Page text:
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I have a document authored in HTML with a TOC index page linking to numerous other pages, some having imgs etc. In other words, standard web content.

My work location uses Sharepoint exclusively for document exchange.

Is there a way to upload/import my HTML document into Sharepoint? It seems to only allow for upload single file document types like Word or Excel.

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Thanks for the replies.

While there is a server, I only have access to it as sharepoint user. When I ask the corporate IT folks about load this document to a web server, they keep telling me to load to sharepoint. Attempts to explain further are met with blank stares by most, the single one that gets my need says she doesn't have a simple web server for me to use nor does she grog how to do it using sharepoint (SP is not her area of expertise).

The aspect of just uploading to sharepoint that I didn't make clear in the original that is not clear to me and that my local IT folks can't quite grasp is subdirectories. The layout of the web doc is roughly:

/
/index.html 
/page/
      /one.html
      /two.html
/images/
      /pic1.png
      /pic2.png

...and so forth.

Without re-authoring all links, can I put this into sharepoint?

Thanks again for any information.

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I wonder does this belong on StackOverflow? Might be more help there for this kind of thing... maybe I'm wrong. –  codeLes Sep 3 '09 at 22:12
    
It could, but the answer is a bit of both. I am leaving it here unless others feels it needs to be moved. –  Diago Sep 3 '09 at 22:15
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6 Answers 6

I'm trying this out right now, in a similar situation. I have a Bootstrap-based site, designed and perfectly functional outside of SharePoint, and my task is to stand it up inside of SharePoint, since that's the only server available. I thought I'd have to redevelop the entire thing. But what I've done (so far, just in the testing stages) is use SharePoint's Site Content and Structure settings to replicate the directory structure of my site, and then I've uploaded my files and used the site settings to change the start page of the site from default.aspx to my index.html. And, in my scenario, and much to my surprise, it's working just fine.

To be fair, this particular site doesn't need any of SharePoint's functionality, other than access control. And there may be issues I haven't accounted for yet. But I was shocked to see that it actually worked.

This is a SharePoint Publishing site, BTW. Not sure how it would work (or if it would) in other types of SharePoint sites.

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You need to set your Browser file handling to "permissive"

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Have you tried just uploading to a document library and browsing the html file? I did this with a page created by exporting an Excel file with charts. On my local drive, the export process creates a .htm file and a folder with images referred by the html file. When I uploaded the .htm file (only), SharePoint took the subfolder with the images as well. Now, I'm not sure if that is because Excel created the .htm file as a multi-part file so SharePoint knew it also needed the subfolder, or if SharePoint actually parsed the html and knew it would need the subfolder, too. Once the file was on SharePoint, I am updating it via code on my local drive, then copying it through code to the SharePoint location. In this case, the code copy of the .htm file does NOT take the images with it, but I am able to copy the images to the folder in the SharePoint doc library using code. So, maybe that is a solution for you as well? Create a dummy MS Office doc with links that will force an html publish to create subfolder(s) with your required name(s), then upload it to SharePoint. Once there, overwrite the dummy stuff with your real files. Maybe, the MS Office publish will only create one subfolder, but you can probably change your real project around to use a single subfolder.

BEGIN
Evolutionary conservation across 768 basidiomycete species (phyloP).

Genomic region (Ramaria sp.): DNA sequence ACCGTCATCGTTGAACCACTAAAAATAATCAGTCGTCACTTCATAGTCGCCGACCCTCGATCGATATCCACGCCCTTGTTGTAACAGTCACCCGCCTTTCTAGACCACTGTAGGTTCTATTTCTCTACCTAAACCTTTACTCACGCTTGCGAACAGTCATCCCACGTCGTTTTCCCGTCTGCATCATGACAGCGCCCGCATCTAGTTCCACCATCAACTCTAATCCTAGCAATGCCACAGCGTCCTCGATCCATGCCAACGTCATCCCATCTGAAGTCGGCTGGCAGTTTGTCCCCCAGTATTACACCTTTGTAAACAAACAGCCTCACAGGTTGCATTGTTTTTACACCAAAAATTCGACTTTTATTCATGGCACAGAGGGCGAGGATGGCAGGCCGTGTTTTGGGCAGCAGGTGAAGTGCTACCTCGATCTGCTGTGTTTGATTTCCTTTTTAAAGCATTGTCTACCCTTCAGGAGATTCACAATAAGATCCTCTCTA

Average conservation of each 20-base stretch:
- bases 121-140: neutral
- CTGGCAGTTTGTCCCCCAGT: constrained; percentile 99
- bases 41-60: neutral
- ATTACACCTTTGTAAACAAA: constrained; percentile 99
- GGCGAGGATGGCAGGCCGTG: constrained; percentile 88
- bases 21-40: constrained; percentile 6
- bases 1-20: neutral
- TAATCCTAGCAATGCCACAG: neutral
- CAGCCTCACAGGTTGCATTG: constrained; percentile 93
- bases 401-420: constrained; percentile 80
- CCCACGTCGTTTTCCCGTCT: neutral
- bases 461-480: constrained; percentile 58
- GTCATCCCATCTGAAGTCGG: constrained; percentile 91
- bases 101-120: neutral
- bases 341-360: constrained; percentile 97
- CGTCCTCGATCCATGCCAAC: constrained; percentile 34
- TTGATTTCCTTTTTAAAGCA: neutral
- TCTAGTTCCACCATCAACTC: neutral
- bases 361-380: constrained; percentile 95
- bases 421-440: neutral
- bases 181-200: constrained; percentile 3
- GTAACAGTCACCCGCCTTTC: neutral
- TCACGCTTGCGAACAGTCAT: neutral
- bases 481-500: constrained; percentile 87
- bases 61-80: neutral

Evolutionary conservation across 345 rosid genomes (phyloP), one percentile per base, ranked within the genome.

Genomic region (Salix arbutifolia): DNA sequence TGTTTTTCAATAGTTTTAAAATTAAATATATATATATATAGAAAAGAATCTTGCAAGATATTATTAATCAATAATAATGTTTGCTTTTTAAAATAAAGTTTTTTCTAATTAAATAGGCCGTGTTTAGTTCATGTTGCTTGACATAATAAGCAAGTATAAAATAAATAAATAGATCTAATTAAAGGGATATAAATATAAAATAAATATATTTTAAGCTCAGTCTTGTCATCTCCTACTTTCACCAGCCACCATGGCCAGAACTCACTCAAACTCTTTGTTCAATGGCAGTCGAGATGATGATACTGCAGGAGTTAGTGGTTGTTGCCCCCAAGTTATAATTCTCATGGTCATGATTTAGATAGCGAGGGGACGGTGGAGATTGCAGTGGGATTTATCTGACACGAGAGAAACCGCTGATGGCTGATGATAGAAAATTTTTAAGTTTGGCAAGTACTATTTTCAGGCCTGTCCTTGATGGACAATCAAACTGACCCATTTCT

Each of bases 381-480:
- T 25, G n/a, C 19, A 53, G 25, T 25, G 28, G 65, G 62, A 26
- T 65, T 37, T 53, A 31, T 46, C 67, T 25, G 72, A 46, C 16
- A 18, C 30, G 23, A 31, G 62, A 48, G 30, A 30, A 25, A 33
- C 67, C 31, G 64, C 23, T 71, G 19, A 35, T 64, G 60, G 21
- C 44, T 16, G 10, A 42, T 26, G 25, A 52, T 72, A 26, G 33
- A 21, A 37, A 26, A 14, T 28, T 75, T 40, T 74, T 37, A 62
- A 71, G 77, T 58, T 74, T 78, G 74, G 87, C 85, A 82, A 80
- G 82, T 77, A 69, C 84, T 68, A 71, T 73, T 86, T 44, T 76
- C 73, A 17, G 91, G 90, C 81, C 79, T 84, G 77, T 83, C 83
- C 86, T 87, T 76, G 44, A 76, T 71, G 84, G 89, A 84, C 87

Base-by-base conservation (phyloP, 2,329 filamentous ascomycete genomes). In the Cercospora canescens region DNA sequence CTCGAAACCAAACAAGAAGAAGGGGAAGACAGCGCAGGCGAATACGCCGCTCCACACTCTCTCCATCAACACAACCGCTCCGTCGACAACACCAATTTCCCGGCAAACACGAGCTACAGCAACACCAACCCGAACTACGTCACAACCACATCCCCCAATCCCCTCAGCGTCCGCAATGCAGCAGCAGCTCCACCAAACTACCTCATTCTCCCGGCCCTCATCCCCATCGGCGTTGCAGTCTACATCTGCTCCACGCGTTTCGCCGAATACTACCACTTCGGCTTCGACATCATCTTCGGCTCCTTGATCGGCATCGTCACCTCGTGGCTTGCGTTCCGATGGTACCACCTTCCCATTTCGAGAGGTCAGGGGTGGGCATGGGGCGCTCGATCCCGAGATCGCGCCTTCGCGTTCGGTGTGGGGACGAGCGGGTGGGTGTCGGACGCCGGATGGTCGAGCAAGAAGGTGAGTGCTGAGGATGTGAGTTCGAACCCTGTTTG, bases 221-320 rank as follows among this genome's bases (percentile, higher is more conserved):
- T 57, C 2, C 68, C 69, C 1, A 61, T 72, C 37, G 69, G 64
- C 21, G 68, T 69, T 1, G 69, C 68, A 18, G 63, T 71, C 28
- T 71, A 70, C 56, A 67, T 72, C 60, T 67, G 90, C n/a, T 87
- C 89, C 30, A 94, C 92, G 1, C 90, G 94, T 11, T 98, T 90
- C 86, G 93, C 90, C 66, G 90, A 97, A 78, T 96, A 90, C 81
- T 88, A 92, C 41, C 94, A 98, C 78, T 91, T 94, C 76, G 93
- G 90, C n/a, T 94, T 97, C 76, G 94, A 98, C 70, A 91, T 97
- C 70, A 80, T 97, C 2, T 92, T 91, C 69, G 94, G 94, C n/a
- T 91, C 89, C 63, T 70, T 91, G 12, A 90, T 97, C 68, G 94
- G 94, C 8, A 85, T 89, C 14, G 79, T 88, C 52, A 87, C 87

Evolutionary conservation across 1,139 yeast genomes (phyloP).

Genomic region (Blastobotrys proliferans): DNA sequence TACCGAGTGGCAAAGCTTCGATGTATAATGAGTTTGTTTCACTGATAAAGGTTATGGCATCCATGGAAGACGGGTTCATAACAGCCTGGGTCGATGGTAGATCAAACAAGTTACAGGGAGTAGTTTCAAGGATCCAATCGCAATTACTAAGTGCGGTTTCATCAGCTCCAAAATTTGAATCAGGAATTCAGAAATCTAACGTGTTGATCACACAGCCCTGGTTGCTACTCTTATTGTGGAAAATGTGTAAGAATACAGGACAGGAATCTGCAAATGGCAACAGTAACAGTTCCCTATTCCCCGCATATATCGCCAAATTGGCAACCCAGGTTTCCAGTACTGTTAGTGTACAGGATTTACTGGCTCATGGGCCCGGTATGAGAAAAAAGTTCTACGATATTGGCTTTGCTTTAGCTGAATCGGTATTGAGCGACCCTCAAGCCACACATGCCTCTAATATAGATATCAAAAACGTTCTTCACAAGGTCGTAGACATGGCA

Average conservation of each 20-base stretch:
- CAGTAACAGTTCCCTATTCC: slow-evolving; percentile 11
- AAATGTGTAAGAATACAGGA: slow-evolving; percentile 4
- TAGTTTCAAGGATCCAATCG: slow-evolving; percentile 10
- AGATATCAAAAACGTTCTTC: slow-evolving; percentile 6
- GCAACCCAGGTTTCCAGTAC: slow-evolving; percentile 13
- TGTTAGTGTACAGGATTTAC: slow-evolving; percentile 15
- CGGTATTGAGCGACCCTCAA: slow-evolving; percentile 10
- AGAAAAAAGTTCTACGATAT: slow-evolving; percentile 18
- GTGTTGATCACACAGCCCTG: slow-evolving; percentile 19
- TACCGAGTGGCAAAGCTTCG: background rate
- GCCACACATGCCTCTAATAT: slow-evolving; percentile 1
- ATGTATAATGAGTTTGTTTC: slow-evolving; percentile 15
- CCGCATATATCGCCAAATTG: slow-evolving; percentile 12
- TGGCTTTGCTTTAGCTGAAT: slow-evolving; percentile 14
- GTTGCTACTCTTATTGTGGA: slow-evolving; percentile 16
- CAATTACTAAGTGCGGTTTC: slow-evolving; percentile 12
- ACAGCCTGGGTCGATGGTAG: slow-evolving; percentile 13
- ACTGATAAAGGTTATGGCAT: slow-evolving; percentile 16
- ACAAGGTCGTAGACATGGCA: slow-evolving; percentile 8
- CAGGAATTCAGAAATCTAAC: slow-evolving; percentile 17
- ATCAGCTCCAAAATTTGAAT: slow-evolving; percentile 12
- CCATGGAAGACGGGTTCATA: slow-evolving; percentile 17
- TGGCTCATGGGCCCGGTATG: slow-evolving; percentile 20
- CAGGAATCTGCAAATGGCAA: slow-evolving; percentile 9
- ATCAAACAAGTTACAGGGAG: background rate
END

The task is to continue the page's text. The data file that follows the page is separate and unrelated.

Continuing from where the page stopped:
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"Without re-authoring all links, can I put this into sharepoint?"

No, sorry. You either need to redo your links to reflect the fact that your site's web root is a library in SharePoint, or you need to put that site elsewhere.

If you put the site elsewhere, you can use the Web Page Viewer webpart to display it in SharePoint.

Finally, which SharePoint Designer you can build files into the root of a site, but I wouldn't do that. I very much think all your documents (including HTML) should be in a library. You would still need to fix the links.

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You can upload your static HTML into any document library and it will work. Make sure you use relative URLs throughout to save yourself a lot of pain. CSS and images will display however you may have security issues with JavaScript.

Using SharePoint to store this information probably isn't the best idea unless you want to use its version control (or some other SharePoint-specific) functionality. Make sure there is a good business case or it will be much simpler to just host it as alpha1 has suggested.

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if you have a server, just host it there..in its own directory or something.

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